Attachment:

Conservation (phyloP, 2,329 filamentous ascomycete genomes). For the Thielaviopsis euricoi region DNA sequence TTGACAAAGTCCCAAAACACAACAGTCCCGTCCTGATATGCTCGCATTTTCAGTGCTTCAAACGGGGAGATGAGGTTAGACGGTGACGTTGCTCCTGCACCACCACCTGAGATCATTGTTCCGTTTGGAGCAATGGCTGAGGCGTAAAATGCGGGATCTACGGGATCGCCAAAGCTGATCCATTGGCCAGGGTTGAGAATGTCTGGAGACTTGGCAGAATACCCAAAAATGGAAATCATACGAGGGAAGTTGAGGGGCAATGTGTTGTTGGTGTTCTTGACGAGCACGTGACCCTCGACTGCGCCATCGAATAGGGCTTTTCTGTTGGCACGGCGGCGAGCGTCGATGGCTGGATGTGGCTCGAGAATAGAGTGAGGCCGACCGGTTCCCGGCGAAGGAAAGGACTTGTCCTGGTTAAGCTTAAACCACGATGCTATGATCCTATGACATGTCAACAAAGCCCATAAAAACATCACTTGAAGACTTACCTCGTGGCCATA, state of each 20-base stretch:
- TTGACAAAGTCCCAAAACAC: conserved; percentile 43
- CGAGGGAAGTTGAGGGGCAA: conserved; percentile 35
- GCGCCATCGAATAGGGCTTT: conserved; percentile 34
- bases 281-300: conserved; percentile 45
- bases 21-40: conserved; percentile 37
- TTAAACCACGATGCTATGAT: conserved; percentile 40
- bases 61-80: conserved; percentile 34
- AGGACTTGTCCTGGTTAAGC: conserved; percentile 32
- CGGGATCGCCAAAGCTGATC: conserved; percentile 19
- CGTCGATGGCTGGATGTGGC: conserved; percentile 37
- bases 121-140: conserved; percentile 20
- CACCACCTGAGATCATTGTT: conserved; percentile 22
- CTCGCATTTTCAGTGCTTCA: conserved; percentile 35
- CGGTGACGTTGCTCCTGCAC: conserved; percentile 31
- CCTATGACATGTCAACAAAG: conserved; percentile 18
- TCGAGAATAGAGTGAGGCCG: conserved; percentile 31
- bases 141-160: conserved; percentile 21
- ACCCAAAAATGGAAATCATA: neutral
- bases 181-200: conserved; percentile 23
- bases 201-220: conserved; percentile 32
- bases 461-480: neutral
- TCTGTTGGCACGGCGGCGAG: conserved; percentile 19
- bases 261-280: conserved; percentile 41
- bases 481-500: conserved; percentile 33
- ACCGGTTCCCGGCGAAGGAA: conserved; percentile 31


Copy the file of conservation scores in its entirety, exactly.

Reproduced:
Conservation (phyloP, 2,329 filamentous ascomycete genomes). For the Thielaviopsis euricoi region DNA sequence TTGACAAAGTCCCAAAACACAACAGTCCCGTCCTGATATGCTCGCATTTTCAGTGCTTCAAACGGGGAGATGAGGTTAGACGGTGACGTTGCTCCTGCACCACCACCTGAGATCATTGTTCCGTTTGGAGCAATGGCTGAGGCGTAAAATGCGGGATCTACGGGATCGCCAAAGCTGATCCATTGGCCAGGGTTGAGAATGTCTGGAGACTTGGCAGAATACCCAAAAATGGAAATCATACGAGGGAAGTTGAGGGGCAATGTGTTGTTGGTGTTCTTGACGAGCACGTGACCCTCGACTGCGCCATCGAATAGGGCTTTTCTGTTGGCACGGCGGCGAGCGTCGATGGCTGGATGTGGCTCGAGAATAGAGTGAGGCCGACCGGTTCCCGGCGAAGGAAAGGACTTGTCCTGGTTAAGCTTAAACCACGATGCTATGATCCTATGACATGTCAACAAAGCCCATAAAAACATCACTTGAAGACTTACCTCGTGGCCATA, state of each 20-base stretch:
- TTGACAAAGTCCCAAAACAC: conserved; percentile 43
- CGAGGGAAGTTGAGGGGCAA: conserved; percentile 35
- GCGCCATCGAATAGGGCTTT: conserved; percentile 34
- bases 281-300: conserved; percentile 45
- bases 21-40: conserved; percentile 37
- TTAAACCACGATGCTATGAT: conserved; percentile 40
- bases 61-80: conserved; percentile 34
- AGGACTTGTCCTGGTTAAGC: conserved; percentile 32
- CGGGATCGCCAAAGCTGATC: conserved; percentile 19
- CGTCGATGGCTGGATGTGGC: conserved; percentile 37
- bases 121-140: conserved; percentile 20
- CACCACCTGAGATCATTGTT: conserved; percentile 22
- CTCGCATTTTCAGTGCTTCA: conserved; percentile 35
- CGGTGACGTTGCTCCTGCAC: conserved; percentile 31
- CCTATGACATGTCAACAAAG: conserved; percentile 18
- TCGAGAATAGAGTGAGGCCG: conserved; percentile 31
- bases 141-160: conserved; percentile 21
- ACCCAAAAATGGAAATCATA: neutral
- bases 181-200: conserved; percentile 23
- bases 201-220: conserved; percentile 32
- bases 461-480: neutral
- TCTGTTGGCACGGCGGCGAG: conserved; percentile 19
- bases 261-280: conserved; percentile 41
- bases 481-500: conserved; percentile 33
- ACCGGTTCCCGGCGAAGGAA: conserved; percentile 31